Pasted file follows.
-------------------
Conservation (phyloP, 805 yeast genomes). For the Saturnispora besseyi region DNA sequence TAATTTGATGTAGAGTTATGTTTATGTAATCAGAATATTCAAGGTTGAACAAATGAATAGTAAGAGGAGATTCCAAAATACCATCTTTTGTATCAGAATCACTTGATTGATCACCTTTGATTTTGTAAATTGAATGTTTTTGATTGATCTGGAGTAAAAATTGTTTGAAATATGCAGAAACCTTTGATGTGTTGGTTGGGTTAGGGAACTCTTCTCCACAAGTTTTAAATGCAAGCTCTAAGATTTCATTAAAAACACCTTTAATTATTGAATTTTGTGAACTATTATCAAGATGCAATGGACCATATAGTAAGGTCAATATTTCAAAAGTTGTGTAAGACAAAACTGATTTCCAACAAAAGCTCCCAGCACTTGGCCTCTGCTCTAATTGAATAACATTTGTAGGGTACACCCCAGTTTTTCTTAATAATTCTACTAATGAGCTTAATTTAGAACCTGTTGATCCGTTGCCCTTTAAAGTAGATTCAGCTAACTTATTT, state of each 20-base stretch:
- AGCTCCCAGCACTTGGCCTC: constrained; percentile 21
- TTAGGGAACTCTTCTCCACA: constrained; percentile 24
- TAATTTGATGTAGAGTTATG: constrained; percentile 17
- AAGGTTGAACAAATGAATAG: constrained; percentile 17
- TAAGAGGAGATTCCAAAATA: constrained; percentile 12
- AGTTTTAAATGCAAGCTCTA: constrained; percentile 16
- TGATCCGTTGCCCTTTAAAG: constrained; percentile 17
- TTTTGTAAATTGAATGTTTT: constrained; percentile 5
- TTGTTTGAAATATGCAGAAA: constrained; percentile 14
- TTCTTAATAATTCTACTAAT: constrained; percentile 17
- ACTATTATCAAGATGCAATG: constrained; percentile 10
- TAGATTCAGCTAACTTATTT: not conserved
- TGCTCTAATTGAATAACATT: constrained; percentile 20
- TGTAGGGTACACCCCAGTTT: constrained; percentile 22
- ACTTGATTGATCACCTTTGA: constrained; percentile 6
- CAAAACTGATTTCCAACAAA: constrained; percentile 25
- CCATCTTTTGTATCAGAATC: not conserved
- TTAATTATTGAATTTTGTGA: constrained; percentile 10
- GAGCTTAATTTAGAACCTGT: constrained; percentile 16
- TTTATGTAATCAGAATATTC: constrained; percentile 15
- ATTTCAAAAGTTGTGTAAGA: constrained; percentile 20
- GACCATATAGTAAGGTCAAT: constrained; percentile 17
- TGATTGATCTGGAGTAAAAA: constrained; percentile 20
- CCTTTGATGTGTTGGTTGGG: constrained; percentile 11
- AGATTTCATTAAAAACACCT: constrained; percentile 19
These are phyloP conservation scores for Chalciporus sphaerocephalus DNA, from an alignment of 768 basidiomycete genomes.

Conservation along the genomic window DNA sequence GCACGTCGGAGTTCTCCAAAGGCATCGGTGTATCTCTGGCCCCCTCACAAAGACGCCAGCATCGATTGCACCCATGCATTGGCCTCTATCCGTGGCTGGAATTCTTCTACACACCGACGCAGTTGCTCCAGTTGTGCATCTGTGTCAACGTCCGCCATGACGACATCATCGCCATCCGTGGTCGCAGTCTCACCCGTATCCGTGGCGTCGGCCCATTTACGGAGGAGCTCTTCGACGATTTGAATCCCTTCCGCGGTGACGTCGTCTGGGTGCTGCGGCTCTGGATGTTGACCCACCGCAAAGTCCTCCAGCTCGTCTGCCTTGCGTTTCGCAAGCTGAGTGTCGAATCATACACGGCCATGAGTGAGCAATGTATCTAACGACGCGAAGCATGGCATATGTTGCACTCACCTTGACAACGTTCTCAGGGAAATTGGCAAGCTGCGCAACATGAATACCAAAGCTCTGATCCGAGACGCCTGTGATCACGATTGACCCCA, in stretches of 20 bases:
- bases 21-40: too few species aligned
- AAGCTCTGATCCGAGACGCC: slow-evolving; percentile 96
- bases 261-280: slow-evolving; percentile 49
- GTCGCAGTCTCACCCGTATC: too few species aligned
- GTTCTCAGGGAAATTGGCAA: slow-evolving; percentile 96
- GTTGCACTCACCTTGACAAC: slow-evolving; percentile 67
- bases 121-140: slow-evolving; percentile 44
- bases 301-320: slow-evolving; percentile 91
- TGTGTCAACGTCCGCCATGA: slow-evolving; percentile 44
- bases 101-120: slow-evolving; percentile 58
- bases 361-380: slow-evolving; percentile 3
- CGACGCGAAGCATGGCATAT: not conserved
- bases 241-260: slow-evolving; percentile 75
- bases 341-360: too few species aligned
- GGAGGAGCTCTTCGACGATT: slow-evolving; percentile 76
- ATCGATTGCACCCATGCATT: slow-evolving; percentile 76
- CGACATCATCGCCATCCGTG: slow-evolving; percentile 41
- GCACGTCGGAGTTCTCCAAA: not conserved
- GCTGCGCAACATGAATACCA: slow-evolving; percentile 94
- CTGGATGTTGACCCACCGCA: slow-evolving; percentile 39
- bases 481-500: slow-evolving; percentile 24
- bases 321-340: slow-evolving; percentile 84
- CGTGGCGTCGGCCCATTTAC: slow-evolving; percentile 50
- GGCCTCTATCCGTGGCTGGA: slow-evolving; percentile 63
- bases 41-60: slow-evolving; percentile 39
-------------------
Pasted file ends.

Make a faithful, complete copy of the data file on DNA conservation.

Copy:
Conservation (phyloP, 805 yeast genomes). For the Saturnispora besseyi region DNA sequence TAATTTGATGTAGAGTTATGTTTATGTAATCAGAATATTCAAGGTTGAACAAATGAATAGTAAGAGGAGATTCCAAAATACCATCTTTTGTATCAGAATCACTTGATTGATCACCTTTGATTTTGTAAATTGAATGTTTTTGATTGATCTGGAGTAAAAATTGTTTGAAATATGCAGAAACCTTTGATGTGTTGGTTGGGTTAGGGAACTCTTCTCCACAAGTTTTAAATGCAAGCTCTAAGATTTCATTAAAAACACCTTTAATTATTGAATTTTGTGAACTATTATCAAGATGCAATGGACCATATAGTAAGGTCAATATTTCAAAAGTTGTGTAAGACAAAACTGATTTCCAACAAAAGCTCCCAGCACTTGGCCTCTGCTCTAATTGAATAACATTTGTAGGGTACACCCCAGTTTTTCTTAATAATTCTACTAATGAGCTTAATTTAGAACCTGTTGATCCGTTGCCCTTTAAAGTAGATTCAGCTAACTTATTT, state of each 20-base stretch:
- AGCTCCCAGCACTTGGCCTC: constrained; percentile 21
- TTAGGGAACTCTTCTCCACA: constrained; percentile 24
- TAATTTGATGTAGAGTTATG: constrained; percentile 17
- AAGGTTGAACAAATGAATAG: constrained; percentile 17
- TAAGAGGAGATTCCAAAATA: constrained; percentile 12
- AGTTTTAAATGCAAGCTCTA: constrained; percentile 16
- TGATCCGTTGCCCTTTAAAG: constrained; percentile 17
- TTTTGTAAATTGAATGTTTT: constrained; percentile 5
- TTGTTTGAAATATGCAGAAA: constrained; percentile 14
- TTCTTAATAATTCTACTAAT: constrained; percentile 17
- ACTATTATCAAGATGCAATG: constrained; percentile 10
- TAGATTCAGCTAACTTATTT: not conserved
- TGCTCTAATTGAATAACATT: constrained; percentile 20
- TGTAGGGTACACCCCAGTTT: constrained; percentile 22
- ACTTGATTGATCACCTTTGA: constrained; percentile 6
- CAAAACTGATTTCCAACAAA: constrained; percentile 25
- CCATCTTTTGTATCAGAATC: not conserved
- TTAATTATTGAATTTTGTGA: constrained; percentile 10
- GAGCTTAATTTAGAACCTGT: constrained; percentile 16
- TTTATGTAATCAGAATATTC: constrained; percentile 15
- ATTTCAAAAGTTGTGTAAGA: constrained; percentile 20
- GACCATATAGTAAGGTCAAT: constrained; percentile 17
- TGATTGATCTGGAGTAAAAA: constrained; percentile 20
- CCTTTGATGTGTTGGTTGGG: constrained; percentile 11
- AGATTTCATTAAAAACACCT: constrained; percentile 19
These are phyloP conservation scores for Chalciporus sphaerocephalus DNA, from an alignment of 768 basidiomycete genomes.

Conservation along the genomic window DNA sequence GCACGTCGGAGTTCTCCAAAGGCATCGGTGTATCTCTGGCCCCCTCACAAAGACGCCAGCATCGATTGCACCCATGCATTGGCCTCTATCCGTGGCTGGAATTCTTCTACACACCGACGCAGTTGCTCCAGTTGTGCATCTGTGTCAACGTCCGCCATGACGACATCATCGCCATCCGTGGTCGCAGTCTCACCCGTATCCGTGGCGTCGGCCCATTTACGGAGGAGCTCTTCGACGATTTGAATCCCTTCCGCGGTGACGTCGTCTGGGTGCTGCGGCTCTGGATGTTGACCCACCGCAAAGTCCTCCAGCTCGTCTGCCTTGCGTTTCGCAAGCTGAGTGTCGAATCATACACGGCCATGAGTGAGCAATGTATCTAACGACGCGAAGCATGGCATATGTTGCACTCACCTTGACAACGTTCTCAGGGAAATTGGCAAGCTGCGCAACATGAATACCAAAGCTCTGATCCGAGACGCCTGTGATCACGATTGACCCCA, in stretches of 20 bases:
- bases 21-40: too few species aligned
- AAGCTCTGATCCGAGACGCC: slow-evolving; percentile 96
- bases 261-280: slow-evolving; percentile 49
- GTCGCAGTCTCACCCGTATC: too few species aligned
- GTTCTCAGGGAAATTGGCAA: slow-evolving; percentile 96
- GTTGCACTCACCTTGACAAC: slow-evolving; percentile 67
- bases 121-140: slow-evolving; percentile 44
- bases 301-320: slow-evolving; percentile 91
- TGTGTCAACGTCCGCCATGA: slow-evolving; percentile 44
- bases 101-120: slow-evolving; percentile 58
- bases 361-380: slow-evolving; percentile 3
- CGACGCGAAGCATGGCATAT: not conserved
- bases 241-260: slow-evolving; percentile 75
- bases 341-360: too few species aligned
- GGAGGAGCTCTTCGACGATT: slow-evolving; percentile 76
- ATCGATTGCACCCATGCATT: slow-evolving; percentile 76
- CGACATCATCGCCATCCGTG: slow-evolving; percentile 41
- GCACGTCGGAGTTCTCCAAA: not conserved
- GCTGCGCAACATGAATACCA: slow-evolving; percentile 94
- CTGGATGTTGACCCACCGCA: slow-evolving; percentile 39
- bases 481-500: slow-evolving; percentile 24
- bases 321-340: slow-evolving; percentile 84
- CGTGGCGTCGGCCCATTTAC: slow-evolving; percentile 50
- GGCCTCTATCCGTGGCTGGA: slow-evolving; percentile 63
- bases 41-60: slow-evolving; percentile 39